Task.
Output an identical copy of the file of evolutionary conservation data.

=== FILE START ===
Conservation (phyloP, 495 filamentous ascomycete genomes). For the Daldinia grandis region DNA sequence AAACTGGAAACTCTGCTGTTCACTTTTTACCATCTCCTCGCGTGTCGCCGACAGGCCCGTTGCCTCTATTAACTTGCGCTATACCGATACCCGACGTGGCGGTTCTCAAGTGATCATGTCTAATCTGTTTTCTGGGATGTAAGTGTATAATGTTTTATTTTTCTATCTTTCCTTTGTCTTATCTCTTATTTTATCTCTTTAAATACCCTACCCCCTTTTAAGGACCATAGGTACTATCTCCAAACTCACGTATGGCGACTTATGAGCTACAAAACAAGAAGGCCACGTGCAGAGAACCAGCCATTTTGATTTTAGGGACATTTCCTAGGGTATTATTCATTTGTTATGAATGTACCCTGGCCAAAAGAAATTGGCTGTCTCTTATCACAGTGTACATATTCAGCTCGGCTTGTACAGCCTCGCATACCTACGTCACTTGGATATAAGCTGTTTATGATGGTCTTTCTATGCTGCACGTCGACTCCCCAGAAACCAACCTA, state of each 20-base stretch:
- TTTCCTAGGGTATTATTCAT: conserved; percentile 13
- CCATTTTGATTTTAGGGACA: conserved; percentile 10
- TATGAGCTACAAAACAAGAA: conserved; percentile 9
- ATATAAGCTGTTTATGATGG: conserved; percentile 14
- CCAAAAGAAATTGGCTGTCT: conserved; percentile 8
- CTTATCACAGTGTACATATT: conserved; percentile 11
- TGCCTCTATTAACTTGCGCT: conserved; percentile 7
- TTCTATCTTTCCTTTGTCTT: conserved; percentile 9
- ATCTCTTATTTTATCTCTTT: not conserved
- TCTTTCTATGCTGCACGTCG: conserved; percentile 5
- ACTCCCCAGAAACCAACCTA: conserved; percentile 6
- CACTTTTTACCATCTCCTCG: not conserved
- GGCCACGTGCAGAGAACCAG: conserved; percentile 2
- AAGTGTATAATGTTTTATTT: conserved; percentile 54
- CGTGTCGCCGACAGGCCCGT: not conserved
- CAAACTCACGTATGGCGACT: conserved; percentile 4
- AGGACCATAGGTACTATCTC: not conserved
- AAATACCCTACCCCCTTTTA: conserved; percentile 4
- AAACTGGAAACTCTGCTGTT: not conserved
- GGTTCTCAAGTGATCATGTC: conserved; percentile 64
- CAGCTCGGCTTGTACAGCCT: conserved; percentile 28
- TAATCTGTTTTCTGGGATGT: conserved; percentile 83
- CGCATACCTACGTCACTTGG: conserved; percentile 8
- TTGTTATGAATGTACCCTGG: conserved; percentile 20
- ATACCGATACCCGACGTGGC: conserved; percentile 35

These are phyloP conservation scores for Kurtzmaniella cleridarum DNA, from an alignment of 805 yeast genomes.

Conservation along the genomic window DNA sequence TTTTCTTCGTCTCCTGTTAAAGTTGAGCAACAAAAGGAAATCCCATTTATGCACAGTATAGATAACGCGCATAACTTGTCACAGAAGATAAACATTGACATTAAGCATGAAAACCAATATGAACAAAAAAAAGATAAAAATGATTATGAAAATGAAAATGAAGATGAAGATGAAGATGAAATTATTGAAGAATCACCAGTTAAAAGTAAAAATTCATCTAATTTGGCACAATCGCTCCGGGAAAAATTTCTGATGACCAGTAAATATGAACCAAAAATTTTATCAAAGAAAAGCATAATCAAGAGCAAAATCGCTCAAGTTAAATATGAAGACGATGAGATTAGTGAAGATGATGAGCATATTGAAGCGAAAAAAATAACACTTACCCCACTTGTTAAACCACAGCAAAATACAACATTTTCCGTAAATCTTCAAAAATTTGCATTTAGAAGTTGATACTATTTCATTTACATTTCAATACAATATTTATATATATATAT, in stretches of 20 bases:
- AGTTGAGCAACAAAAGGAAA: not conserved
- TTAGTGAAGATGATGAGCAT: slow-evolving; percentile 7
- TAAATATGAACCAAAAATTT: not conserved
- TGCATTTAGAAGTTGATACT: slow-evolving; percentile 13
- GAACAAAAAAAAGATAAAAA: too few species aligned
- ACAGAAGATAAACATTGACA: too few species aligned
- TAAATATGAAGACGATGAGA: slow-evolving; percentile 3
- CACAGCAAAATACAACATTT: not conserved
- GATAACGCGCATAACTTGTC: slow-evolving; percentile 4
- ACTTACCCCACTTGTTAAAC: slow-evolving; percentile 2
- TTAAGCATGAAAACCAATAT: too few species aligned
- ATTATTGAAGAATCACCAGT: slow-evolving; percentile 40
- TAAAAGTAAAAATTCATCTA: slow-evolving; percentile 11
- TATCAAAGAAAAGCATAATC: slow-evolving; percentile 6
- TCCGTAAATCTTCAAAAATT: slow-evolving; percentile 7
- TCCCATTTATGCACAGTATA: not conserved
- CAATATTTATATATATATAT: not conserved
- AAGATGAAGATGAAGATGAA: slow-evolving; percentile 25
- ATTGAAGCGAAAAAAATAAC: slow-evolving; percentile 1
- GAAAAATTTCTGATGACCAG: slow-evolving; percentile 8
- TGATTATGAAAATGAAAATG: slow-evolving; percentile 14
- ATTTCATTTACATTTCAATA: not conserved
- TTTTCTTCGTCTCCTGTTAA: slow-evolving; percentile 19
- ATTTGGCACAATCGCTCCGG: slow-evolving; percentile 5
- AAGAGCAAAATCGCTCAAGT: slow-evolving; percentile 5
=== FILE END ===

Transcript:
Conservation (phyloP, 495 filamentous ascomycete genomes). For the Daldinia grandis region DNA sequence AAACTGGAAACTCTGCTGTTCACTTTTTACCATCTCCTCGCGTGTCGCCGACAGGCCCGTTGCCTCTATTAACTTGCGCTATACCGATACCCGACGTGGCGGTTCTCAAGTGATCATGTCTAATCTGTTTTCTGGGATGTAAGTGTATAATGTTTTATTTTTCTATCTTTCCTTTGTCTTATCTCTTATTTTATCTCTTTAAATACCCTACCCCCTTTTAAGGACCATAGGTACTATCTCCAAACTCACGTATGGCGACTTATGAGCTACAAAACAAGAAGGCCACGTGCAGAGAACCAGCCATTTTGATTTTAGGGACATTTCCTAGGGTATTATTCATTTGTTATGAATGTACCCTGGCCAAAAGAAATTGGCTGTCTCTTATCACAGTGTACATATTCAGCTCGGCTTGTACAGCCTCGCATACCTACGTCACTTGGATATAAGCTGTTTATGATGGTCTTTCTATGCTGCACGTCGACTCCCCAGAAACCAACCTA, state of each 20-base stretch:
- TTTCCTAGGGTATTATTCAT: conserved; percentile 13
- CCATTTTGATTTTAGGGACA: conserved; percentile 10
- TATGAGCTACAAAACAAGAA: conserved; percentile 9
- ATATAAGCTGTTTATGATGG: conserved; percentile 14
- CCAAAAGAAATTGGCTGTCT: conserved; percentile 8
- CTTATCACAGTGTACATATT: conserved; percentile 11
- TGCCTCTATTAACTTGCGCT: conserved; percentile 7
- TTCTATCTTTCCTTTGTCTT: conserved; percentile 9
- ATCTCTTATTTTATCTCTTT: not conserved
- TCTTTCTATGCTGCACGTCG: conserved; percentile 5
- ACTCCCCAGAAACCAACCTA: conserved; percentile 6
- CACTTTTTACCATCTCCTCG: not conserved
- GGCCACGTGCAGAGAACCAG: conserved; percentile 2
- AAGTGTATAATGTTTTATTT: conserved; percentile 54
- CGTGTCGCCGACAGGCCCGT: not conserved
- CAAACTCACGTATGGCGACT: conserved; percentile 4
- AGGACCATAGGTACTATCTC: not conserved
- AAATACCCTACCCCCTTTTA: conserved; percentile 4
- AAACTGGAAACTCTGCTGTT: not conserved
- GGTTCTCAAGTGATCATGTC: conserved; percentile 64
- CAGCTCGGCTTGTACAGCCT: conserved; percentile 28
- TAATCTGTTTTCTGGGATGT: conserved; percentile 83
- CGCATACCTACGTCACTTGG: conserved; percentile 8
- TTGTTATGAATGTACCCTGG: conserved; percentile 20
- ATACCGATACCCGACGTGGC: conserved; percentile 35

These are phyloP conservation scores for Kurtzmaniella cleridarum DNA, from an alignment of 805 yeast genomes.

Conservation along the genomic window DNA sequence TTTTCTTCGTCTCCTGTTAAAGTTGAGCAACAAAAGGAAATCCCATTTATGCACAGTATAGATAACGCGCATAACTTGTCACAGAAGATAAACATTGACATTAAGCATGAAAACCAATATGAACAAAAAAAAGATAAAAATGATTATGAAAATGAAAATGAAGATGAAGATGAAGATGAAATTATTGAAGAATCACCAGTTAAAAGTAAAAATTCATCTAATTTGGCACAATCGCTCCGGGAAAAATTTCTGATGACCAGTAAATATGAACCAAAAATTTTATCAAAGAAAAGCATAATCAAGAGCAAAATCGCTCAAGTTAAATATGAAGACGATGAGATTAGTGAAGATGATGAGCATATTGAAGCGAAAAAAATAACACTTACCCCACTTGTTAAACCACAGCAAAATACAACATTTTCCGTAAATCTTCAAAAATTTGCATTTAGAAGTTGATACTATTTCATTTACATTTCAATACAATATTTATATATATATAT, in stretches of 20 bases:
- AGTTGAGCAACAAAAGGAAA: not conserved
- TTAGTGAAGATGATGAGCAT: slow-evolving; percentile 7
- TAAATATGAACCAAAAATTT: not conserved
- TGCATTTAGAAGTTGATACT: slow-evolving; percentile 13
- GAACAAAAAAAAGATAAAAA: too few species aligned
- ACAGAAGATAAACATTGACA: too few species aligned
- TAAATATGAAGACGATGAGA: slow-evolving; percentile 3
- CACAGCAAAATACAACATTT: not conserved
- GATAACGCGCATAACTTGTC: slow-evolving; percentile 4
- ACTTACCCCACTTGTTAAAC: slow-evolving; percentile 2
- TTAAGCATGAAAACCAATAT: too few species aligned
- ATTATTGAAGAATCACCAGT: slow-evolving; percentile 40
- TAAAAGTAAAAATTCATCTA: slow-evolving; percentile 11
- TATCAAAGAAAAGCATAATC: slow-evolving; percentile 6
- TCCGTAAATCTTCAAAAATT: slow-evolving; percentile 7
- TCCCATTTATGCACAGTATA: not conserved
- CAATATTTATATATATATAT: not conserved
- AAGATGAAGATGAAGATGAA: slow-evolving; percentile 25
- ATTGAAGCGAAAAAAATAAC: slow-evolving; percentile 1
- GAAAAATTTCTGATGACCAG: slow-evolving; percentile 8
- TGATTATGAAAATGAAAATG: slow-evolving; percentile 14
- ATTTCATTTACATTTCAATA: not conserved
- TTTTCTTCGTCTCCTGTTAA: slow-evolving; percentile 19
- ATTTGGCACAATCGCTCCGG: slow-evolving; percentile 5
- AAGAGCAAAATCGCTCAAGT: slow-evolving; percentile 5